Quality Questions You May Be Asked At Interviews

So, you’re about to start interviewing for that new position. You’ve checked the CVs and got a shortlist of people that you’re sure will be of benefit to the company, as long as they get through this short interview OK.

You get through the normal bits of the interview, than ask the inevitable question, “Do you want to ask me anything?” or “Is there anything you wanted to know?”

Have you really prepared for the questions you might be asked by the interviewee? With the plethora of books, magazine articles and websites out there devoted to helping people get their dream job, you need to be prepared for them to ask questions you haven’t encountered before, or at least will raise your eyebrows.

Mashable.com came up with a series of hard-hitting questions that interviewees are now asking prospective employers. See how you would get on with some of them.

1. How receptive are you to feedback from your employees when do you do something they disagree with?

A good question from a person who shows they don’t fear conflict

2. As a manager, what frustrates you about the people that work for you?

This enables the person to find out what they need to steer clear of.

3. Is there a project your department is working on now? If so, how are you interacting with your staff on it?

This helps the person to determine your management style and seeks out if you love to micro-manage or delegate responsibility to their staff

4. Can you give me an example of how you work collaboratively with other departments?

This helps them check if the working environment is compatible with their values and goals

5. Does the company welcome celebrating special occasions in employees’ lives? What was the last occasion your department celebrated?

This helps the person see if there is a celebratory nature about the department, or if it’s a really drab and dour place to work.

6. What would be the three things that your team would say you do extremely well?

This gets the person a good idea of how humble/stuck up/creative/big-headed you are

7. I understand the company has a formal recognition program; what type of recognition have you recently given to one of your staff?

This shows whether your company really does what it says it does when it comes to rewarding staff.

8. Has anyone on your staff been promoted over the last couple of years? If so, what was the reason why this person was promoted?

The person wants to know what the promotional prospects would be if they joined. It makes them appear to be a person looking to develop and improve.

9. What are the three main factors you will be using to determine the right person for this job?

This helps the person check if the values and criteria they will be judging the job by are compatible with yours.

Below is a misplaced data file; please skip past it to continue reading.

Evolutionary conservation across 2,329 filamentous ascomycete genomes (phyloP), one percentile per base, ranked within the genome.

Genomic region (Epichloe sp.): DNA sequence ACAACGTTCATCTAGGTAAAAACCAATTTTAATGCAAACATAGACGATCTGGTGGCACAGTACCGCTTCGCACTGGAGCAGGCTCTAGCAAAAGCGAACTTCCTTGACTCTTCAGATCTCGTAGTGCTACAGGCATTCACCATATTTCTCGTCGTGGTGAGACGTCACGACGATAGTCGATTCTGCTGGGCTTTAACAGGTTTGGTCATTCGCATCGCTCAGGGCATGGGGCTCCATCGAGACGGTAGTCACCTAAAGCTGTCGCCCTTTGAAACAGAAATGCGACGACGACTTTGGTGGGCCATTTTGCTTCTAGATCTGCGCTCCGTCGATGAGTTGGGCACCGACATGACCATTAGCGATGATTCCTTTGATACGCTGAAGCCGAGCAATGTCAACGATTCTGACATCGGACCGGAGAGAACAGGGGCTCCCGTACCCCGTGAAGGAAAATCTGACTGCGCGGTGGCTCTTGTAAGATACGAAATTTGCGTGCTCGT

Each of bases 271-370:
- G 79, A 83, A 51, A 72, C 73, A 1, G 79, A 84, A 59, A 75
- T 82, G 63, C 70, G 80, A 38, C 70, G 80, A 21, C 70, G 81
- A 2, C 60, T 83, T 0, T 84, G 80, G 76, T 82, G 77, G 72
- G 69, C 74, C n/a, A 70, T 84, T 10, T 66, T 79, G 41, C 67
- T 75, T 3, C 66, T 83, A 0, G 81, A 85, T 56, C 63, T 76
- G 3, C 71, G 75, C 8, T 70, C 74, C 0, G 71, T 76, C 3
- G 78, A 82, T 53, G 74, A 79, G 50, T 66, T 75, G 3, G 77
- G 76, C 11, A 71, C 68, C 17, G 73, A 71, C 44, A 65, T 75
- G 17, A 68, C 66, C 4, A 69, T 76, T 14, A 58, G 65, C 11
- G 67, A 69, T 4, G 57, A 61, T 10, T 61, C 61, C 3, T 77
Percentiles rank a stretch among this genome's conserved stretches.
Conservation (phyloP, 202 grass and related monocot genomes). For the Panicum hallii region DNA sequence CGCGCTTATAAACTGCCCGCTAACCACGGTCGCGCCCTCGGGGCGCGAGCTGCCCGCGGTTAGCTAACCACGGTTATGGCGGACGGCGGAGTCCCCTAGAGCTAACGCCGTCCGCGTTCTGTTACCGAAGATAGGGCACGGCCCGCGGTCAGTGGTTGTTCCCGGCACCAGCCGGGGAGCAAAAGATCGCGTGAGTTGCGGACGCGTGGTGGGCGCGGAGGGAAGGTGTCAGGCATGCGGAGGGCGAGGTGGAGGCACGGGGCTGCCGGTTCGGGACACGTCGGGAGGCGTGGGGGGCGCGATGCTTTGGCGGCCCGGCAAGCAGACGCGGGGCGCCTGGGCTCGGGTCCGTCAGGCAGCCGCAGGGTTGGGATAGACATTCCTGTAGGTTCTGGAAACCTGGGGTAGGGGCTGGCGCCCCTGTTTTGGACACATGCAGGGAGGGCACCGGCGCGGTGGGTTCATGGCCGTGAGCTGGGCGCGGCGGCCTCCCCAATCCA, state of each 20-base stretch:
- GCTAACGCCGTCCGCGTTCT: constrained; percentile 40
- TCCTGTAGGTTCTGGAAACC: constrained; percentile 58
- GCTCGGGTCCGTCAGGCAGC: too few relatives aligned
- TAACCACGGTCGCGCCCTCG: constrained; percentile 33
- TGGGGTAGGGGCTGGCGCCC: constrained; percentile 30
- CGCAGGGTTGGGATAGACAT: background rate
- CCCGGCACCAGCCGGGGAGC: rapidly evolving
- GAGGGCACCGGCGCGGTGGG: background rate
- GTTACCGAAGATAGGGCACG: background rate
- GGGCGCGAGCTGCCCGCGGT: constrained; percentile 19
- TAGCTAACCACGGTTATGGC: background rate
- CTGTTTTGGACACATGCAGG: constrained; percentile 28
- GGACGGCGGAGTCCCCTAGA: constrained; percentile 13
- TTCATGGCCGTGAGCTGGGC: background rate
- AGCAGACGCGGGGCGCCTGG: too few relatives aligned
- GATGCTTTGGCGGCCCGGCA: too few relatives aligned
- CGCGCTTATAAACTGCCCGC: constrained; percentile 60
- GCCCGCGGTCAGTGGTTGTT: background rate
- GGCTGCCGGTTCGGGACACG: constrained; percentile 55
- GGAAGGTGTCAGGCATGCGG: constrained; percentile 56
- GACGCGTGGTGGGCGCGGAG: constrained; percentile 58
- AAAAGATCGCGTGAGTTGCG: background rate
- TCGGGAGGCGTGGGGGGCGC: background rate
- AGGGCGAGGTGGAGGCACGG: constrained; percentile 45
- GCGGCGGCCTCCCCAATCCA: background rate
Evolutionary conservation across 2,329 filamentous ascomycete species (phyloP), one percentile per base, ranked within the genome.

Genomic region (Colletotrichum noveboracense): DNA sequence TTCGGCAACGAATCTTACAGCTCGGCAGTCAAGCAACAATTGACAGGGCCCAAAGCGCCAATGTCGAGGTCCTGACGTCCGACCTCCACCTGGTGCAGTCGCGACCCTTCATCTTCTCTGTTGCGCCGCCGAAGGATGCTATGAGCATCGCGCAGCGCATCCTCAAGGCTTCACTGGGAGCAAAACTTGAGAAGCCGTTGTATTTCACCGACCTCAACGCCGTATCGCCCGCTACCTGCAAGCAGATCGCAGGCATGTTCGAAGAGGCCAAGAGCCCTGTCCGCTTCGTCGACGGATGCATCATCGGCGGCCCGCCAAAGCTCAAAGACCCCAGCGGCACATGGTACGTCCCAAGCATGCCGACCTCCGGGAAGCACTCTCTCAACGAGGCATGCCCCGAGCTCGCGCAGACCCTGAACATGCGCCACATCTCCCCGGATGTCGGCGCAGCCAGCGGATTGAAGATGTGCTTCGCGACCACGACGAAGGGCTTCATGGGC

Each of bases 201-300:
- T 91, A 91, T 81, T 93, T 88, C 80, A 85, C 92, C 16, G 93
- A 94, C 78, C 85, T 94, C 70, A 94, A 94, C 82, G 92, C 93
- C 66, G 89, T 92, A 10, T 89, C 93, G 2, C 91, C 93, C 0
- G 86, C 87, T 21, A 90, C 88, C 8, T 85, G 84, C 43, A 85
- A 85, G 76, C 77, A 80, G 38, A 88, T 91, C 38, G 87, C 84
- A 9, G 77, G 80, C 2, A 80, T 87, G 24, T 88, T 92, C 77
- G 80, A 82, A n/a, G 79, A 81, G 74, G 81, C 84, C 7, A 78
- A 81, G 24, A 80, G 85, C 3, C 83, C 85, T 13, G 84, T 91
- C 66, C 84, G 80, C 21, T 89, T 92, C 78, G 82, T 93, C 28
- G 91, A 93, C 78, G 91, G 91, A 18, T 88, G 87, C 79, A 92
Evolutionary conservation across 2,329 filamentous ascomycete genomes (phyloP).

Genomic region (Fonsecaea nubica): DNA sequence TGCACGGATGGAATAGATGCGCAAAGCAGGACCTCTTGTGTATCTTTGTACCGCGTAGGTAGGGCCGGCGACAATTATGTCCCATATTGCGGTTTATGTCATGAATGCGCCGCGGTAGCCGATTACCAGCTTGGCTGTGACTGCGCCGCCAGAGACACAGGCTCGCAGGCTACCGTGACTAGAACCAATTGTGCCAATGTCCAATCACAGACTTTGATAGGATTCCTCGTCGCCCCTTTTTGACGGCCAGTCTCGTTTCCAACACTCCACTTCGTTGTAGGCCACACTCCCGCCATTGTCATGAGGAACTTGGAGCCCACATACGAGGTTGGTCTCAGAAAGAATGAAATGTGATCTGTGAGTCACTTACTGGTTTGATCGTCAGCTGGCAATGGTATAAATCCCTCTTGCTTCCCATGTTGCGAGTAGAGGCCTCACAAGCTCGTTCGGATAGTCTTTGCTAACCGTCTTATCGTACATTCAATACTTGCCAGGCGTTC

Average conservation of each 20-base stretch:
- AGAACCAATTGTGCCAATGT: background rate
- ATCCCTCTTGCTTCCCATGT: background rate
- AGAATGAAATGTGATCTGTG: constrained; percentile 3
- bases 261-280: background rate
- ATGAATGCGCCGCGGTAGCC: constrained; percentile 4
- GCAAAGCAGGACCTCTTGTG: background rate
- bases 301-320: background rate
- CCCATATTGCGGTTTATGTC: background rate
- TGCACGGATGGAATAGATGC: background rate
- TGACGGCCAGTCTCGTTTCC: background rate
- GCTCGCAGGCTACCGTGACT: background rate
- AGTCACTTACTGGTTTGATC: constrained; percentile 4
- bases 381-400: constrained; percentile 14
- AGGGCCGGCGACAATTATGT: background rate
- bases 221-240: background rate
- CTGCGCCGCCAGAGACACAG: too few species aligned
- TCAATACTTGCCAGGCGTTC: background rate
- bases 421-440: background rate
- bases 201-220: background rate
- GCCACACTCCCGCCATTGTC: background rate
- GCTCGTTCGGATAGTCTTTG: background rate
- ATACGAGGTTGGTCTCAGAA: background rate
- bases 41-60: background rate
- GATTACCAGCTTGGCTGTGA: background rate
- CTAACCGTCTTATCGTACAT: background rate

10. What have been the main characteristics of your best employees?

This enables the person to determine what they will have to do to be in your ‘good books’.

11. What was the company’s most strategic decision made in the last year? Could you describe how they came to this decision?

This enables the person to see the future goals of the company and department, and whether they are a good strategic fit with you.

12. Can you give me an example of how and why one of your staff made a major mistake, and what was your response to it?

They will want to know what the risk-management strategies are for the company, and whether they are able to cope with those strategies.

All these questions are aimed at giving the interviewee the necessary information to see if yours is the company that is compatible with what they want for their future. Make sure you have good answers for each of these questions, as you would look embarrassed if you couldn’t be clear in your response to them. You also might want to see this blog to check for alternatives to interviews for choosing your next team member.

Many thanks

Mark Williams

Head of Training

(Image by J S Creationzs)

http://www.mtdtraining.com

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Mark-WilliamsMark Williams

Mark Williams is a learning and development professional, using business psychology and multiple intelligences to create fascinating and quickly-identifiable learning initiatives in the real-world business setting. Mark’s role at MTD is to ensure that our training is leading edge, and works closely with our trainers to develop the best learning experiences for all people on learning programmes. Mark designs and delivers training programmes for businesses both small and large and strives to ensure that MTD’s clients are receiving the very best training, support and services that will really make a difference to their business.